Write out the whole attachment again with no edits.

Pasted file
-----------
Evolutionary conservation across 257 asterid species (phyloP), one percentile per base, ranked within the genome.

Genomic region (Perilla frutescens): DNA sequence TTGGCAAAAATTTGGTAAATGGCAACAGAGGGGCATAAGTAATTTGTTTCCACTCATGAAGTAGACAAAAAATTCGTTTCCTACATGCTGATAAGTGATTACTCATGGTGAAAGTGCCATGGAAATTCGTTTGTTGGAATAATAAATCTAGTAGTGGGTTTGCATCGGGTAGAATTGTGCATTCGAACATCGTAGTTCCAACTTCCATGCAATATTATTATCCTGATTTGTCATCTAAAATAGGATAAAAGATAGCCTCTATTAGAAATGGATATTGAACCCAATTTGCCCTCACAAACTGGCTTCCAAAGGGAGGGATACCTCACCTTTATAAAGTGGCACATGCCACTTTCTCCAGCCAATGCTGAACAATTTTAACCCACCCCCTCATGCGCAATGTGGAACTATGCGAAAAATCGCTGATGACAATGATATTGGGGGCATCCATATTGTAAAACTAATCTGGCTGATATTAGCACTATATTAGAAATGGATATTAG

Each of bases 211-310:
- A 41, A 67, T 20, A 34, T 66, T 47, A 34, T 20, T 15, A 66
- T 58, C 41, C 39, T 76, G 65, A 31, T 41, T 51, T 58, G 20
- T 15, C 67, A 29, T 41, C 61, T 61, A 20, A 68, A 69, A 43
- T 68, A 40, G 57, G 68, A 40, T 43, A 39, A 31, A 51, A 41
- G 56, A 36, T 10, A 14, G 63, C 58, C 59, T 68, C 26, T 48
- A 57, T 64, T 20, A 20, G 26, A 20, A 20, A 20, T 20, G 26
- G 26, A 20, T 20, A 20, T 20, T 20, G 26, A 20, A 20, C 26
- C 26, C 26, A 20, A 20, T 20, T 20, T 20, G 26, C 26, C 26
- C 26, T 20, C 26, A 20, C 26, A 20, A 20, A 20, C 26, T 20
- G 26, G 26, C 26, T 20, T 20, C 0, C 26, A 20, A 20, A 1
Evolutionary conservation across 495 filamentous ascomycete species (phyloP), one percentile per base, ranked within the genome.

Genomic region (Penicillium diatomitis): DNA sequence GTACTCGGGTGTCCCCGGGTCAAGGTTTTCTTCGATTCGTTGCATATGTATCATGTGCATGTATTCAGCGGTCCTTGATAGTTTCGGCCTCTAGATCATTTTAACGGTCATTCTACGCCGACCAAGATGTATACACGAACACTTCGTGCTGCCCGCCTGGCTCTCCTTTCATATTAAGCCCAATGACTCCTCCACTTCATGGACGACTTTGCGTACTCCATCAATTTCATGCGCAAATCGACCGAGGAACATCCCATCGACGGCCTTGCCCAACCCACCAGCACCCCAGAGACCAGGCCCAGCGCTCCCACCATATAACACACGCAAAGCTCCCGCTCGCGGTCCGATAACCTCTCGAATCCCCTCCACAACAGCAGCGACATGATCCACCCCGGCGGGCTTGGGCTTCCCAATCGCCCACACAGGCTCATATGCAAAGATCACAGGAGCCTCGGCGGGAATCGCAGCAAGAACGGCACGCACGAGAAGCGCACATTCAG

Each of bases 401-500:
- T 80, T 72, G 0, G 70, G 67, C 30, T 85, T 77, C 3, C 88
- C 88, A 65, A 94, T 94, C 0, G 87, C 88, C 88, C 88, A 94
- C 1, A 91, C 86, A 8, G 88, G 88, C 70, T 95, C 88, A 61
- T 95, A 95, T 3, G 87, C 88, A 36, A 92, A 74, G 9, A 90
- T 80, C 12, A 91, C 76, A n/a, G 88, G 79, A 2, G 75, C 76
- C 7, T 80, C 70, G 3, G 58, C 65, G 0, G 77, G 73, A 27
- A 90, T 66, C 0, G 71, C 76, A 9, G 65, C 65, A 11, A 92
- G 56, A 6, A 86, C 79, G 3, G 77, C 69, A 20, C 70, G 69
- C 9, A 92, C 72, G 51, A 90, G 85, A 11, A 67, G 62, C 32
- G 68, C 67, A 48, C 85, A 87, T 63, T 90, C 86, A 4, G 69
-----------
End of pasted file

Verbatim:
Evolutionary conservation across 257 asterid species (phyloP), one percentile per base, ranked within the genome.

Genomic region (Perilla frutescens): DNA sequence TTGGCAAAAATTTGGTAAATGGCAACAGAGGGGCATAAGTAATTTGTTTCCACTCATGAAGTAGACAAAAAATTCGTTTCCTACATGCTGATAAGTGATTACTCATGGTGAAAGTGCCATGGAAATTCGTTTGTTGGAATAATAAATCTAGTAGTGGGTTTGCATCGGGTAGAATTGTGCATTCGAACATCGTAGTTCCAACTTCCATGCAATATTATTATCCTGATTTGTCATCTAAAATAGGATAAAAGATAGCCTCTATTAGAAATGGATATTGAACCCAATTTGCCCTCACAAACTGGCTTCCAAAGGGAGGGATACCTCACCTTTATAAAGTGGCACATGCCACTTTCTCCAGCCAATGCTGAACAATTTTAACCCACCCCCTCATGCGCAATGTGGAACTATGCGAAAAATCGCTGATGACAATGATATTGGGGGCATCCATATTGTAAAACTAATCTGGCTGATATTAGCACTATATTAGAAATGGATATTAG

Each of bases 211-310:
- A 41, A 67, T 20, A 34, T 66, T 47, A 34, T 20, T 15, A 66
- T 58, C 41, C 39, T 76, G 65, A 31, T 41, T 51, T 58, G 20
- T 15, C 67, A 29, T 41, C 61, T 61, A 20, A 68, A 69, A 43
- T 68, A 40, G 57, G 68, A 40, T 43, A 39, A 31, A 51, A 41
- G 56, A 36, T 10, A 14, G 63, C 58, C 59, T 68, C 26, T 48
- A 57, T 64, T 20, A 20, G 26, A 20, A 20, A 20, T 20, G 26
- G 26, A 20, T 20, A 20, T 20, T 20, G 26, A 20, A 20, C 26
- C 26, C 26, A 20, A 20, T 20, T 20, T 20, G 26, C 26, C 26
- C 26, T 20, C 26, A 20, C 26, A 20, A 20, A 20, C 26, T 20
- G 26, G 26, C 26, T 20, T 20, C 0, C 26, A 20, A 20, A 1
Evolutionary conservation across 495 filamentous ascomycete species (phyloP), one percentile per base, ranked within the genome.

Genomic region (Penicillium diatomitis): DNA sequence GTACTCGGGTGTCCCCGGGTCAAGGTTTTCTTCGATTCGTTGCATATGTATCATGTGCATGTATTCAGCGGTCCTTGATAGTTTCGGCCTCTAGATCATTTTAACGGTCATTCTACGCCGACCAAGATGTATACACGAACACTTCGTGCTGCCCGCCTGGCTCTCCTTTCATATTAAGCCCAATGACTCCTCCACTTCATGGACGACTTTGCGTACTCCATCAATTTCATGCGCAAATCGACCGAGGAACATCCCATCGACGGCCTTGCCCAACCCACCAGCACCCCAGAGACCAGGCCCAGCGCTCCCACCATATAACACACGCAAAGCTCCCGCTCGCGGTCCGATAACCTCTCGAATCCCCTCCACAACAGCAGCGACATGATCCACCCCGGCGGGCTTGGGCTTCCCAATCGCCCACACAGGCTCATATGCAAAGATCACAGGAGCCTCGGCGGGAATCGCAGCAAGAACGGCACGCACGAGAAGCGCACATTCAG

Each of bases 401-500:
- T 80, T 72, G 0, G 70, G 67, C 30, T 85, T 77, C 3, C 88
- C 88, A 65, A 94, T 94, C 0, G 87, C 88, C 88, C 88, A 94
- C 1, A 91, C 86, A 8, G 88, G 88, C 70, T 95, C 88, A 61
- T 95, A 95, T 3, G 87, C 88, A 36, A 92, A 74, G 9, A 90
- T 80, C 12, A 91, C 76, A n/a, G 88, G 79, A 2, G 75, C 76
- C 7, T 80, C 70, G 3, G 58, C 65, G 0, G 77, G 73, A 27
- A 90, T 66, C 0, G 71, C 76, A 9, G 65, C 65, A 11, A 92
- G 56, A 6, A 86, C 79, G 3, G 77, C 69, A 20, C 70, G 69
- C 9, A 92, C 72, G 51, A 90, G 85, A 11, A 67, G 62, C 32
- G 68, C 67, A 48, C 85, A 87, T 63, T 90, C 86, A 4, G 69